Definition of hookworm in English:

hookworm

noun

  • 1A parasitic nematode worm that inhabits the intestines of humans and other animals. It has hooklike mouthparts with which it attaches itself to the wall of the gut, puncturing the blood vessels and feeding on the blood.

    • ‘Although it may be caused by a myriad of nematodes, the most common infective agent is a dog and cat hookworm, Ancylostoma caninum and Ancylostoma braziliense.’
    • ‘It eliminates the tissue stages of heartworms and also removes and controls adult and immature stages of hookworms.’
    • ‘These can be roundworms, tapeworms or hookworms.’
    • ‘The most common form of worms was hookworms, infecting 21.6 percent of those surveyed.’
    • ‘House flies are suspected of transmitting at least 65 human diseases such as typhoid fever, cholera, dysentery, tuberculosis, anthrax, leprosy, food poisoning, pinworms, hookworms, and some tapeworms.’
    • ‘They are testing a protein derived from hookworms that could be used to prevent blood clots in stroke victims.’
    • ‘The blood loss caused by hookworms can produce a microcytic hypochromic anemia.’
    • ‘Certain species of hookworms can affect humans when the larvae burrow under humans' skin and cause an itchy rash.’
    • ‘When the animal defecates, the hookworms are shed and the larvae are picked up by humans through breaks in the skin, hair follicles and even through intact skin.’
    • ‘Little threadworms and hookworms are about one centimetre long, while roundworms are about 20 cm long and our friend the tapeworm can reach up to 10 metres in length.’
    • ‘Adult roundworms and hookworms are parasites that live in your pet's small intestine.’
    • ‘‘One family came to me en masse - six members - for the elimination of their hookworms,’ Dr. Nelson notes.’
    • ‘Roundworms, tapeworms, and hookworms most commonly infect cats.’
    • ‘A. duodenale and N. americanus are hookworms that cause blood loss, anemia, pica and wasting.’
    • ‘Our vet also found that he had hookworms and whipworms and these are now gone.’
    • ‘In the case of hookworms, there may also be intestinal bleeding and anemia.’
    • ‘Back in the Stone Age (or the Middle Ages, for that matter), the immunoglobulin E system had its hands full fighting off roundworms, tapeworms, hookworms, and flukes; it had no time for being precious about dust mites and cat hair.’
    1. 1.1 A disease caused by an infestation of hookworms, often resulting in severe anemia.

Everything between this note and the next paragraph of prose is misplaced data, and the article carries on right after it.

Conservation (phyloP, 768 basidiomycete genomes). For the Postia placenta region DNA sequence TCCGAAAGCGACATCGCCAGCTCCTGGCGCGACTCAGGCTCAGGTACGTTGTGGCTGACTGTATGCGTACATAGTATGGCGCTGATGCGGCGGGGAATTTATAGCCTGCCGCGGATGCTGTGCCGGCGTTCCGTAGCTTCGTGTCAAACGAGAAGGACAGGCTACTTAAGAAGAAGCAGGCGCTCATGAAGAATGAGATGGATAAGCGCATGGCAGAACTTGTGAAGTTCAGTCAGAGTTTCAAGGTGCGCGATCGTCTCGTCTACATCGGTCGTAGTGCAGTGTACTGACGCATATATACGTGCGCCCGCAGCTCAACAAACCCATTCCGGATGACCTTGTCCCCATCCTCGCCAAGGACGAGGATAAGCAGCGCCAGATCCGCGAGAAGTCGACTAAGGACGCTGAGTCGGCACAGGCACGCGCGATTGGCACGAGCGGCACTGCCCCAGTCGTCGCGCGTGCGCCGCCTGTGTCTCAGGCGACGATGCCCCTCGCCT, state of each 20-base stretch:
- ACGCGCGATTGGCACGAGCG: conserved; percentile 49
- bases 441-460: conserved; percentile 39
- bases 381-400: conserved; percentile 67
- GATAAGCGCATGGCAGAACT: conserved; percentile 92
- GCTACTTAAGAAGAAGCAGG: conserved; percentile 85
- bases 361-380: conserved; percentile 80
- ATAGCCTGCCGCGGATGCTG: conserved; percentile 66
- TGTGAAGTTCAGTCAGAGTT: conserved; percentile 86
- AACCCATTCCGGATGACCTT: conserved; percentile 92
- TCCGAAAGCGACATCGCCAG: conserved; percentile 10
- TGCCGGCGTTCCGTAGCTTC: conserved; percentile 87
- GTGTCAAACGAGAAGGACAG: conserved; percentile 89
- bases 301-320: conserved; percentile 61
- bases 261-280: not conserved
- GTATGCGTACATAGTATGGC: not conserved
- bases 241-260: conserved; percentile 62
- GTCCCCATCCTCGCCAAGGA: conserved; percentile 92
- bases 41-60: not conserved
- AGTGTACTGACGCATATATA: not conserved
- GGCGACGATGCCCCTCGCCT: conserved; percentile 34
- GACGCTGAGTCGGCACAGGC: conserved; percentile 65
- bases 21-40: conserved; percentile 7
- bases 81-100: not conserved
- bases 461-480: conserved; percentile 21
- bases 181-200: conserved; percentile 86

• ‘It conducted important research on such endemic parasitical diseases as hookworm, malaria, and yellow fever.’
      • ‘Among those implicated are rotavirus, hookworm, Giardia.’
      • ‘He was a public health scientist who cruised tropical rivers and hacked his way through jungles - a man who tirelessly fought hookworm, yellow fever, malaria and typhus fever in countries all over the world.’
      • ‘Anyone who has recently been to a tropical country may have a test for hookworm.’
      • ‘The effect of hookworm could not be assessed because no individuals with hookworm had evidence of exercise-induced wheeze.’
      • ‘He has lost a lot of weight, due to hookworm, and he has open wounds in his chest and abdomen.’
      • ‘Nongovernment organizations have initiated public health programs such as the Rockefeller Foundation which undertook eradication of pellagra and hookworm.’
      • ‘How can we expect a man or a woman to do a full day's work if he or she is riddled with malaria, bilharzia or hookworm?’
      • ‘In the developing countries this is normally the result of poor diet, often combined with blood loss due to parasitic infection, particularly hookworm.’
      • ‘Ascaris lumbricoides, Trichuris trichiura, and hookworm are the most prevalent geohelminth infections.’
      • ‘The troops suffered from malaria, dengue fever, beriberi, hookworm and pellagra.’
      • ‘The prevalence of hookworm had reduced from 55 per cent to eight per cent and schistosomiasis from 48 per cent to 24 per cent.’
      • ‘We asked for a second opinion and began our relationship with Richard, who immediately diagnosed hookworm and successfully treated Max for it.’
      • ‘Trichuris was more prevalent in urban children, Ascaris and hookworm were more common in rural children, and hookworm was particularly rare in the urban area.’

Pronunciation:

hookworm

/ˈho͝okˌwərm/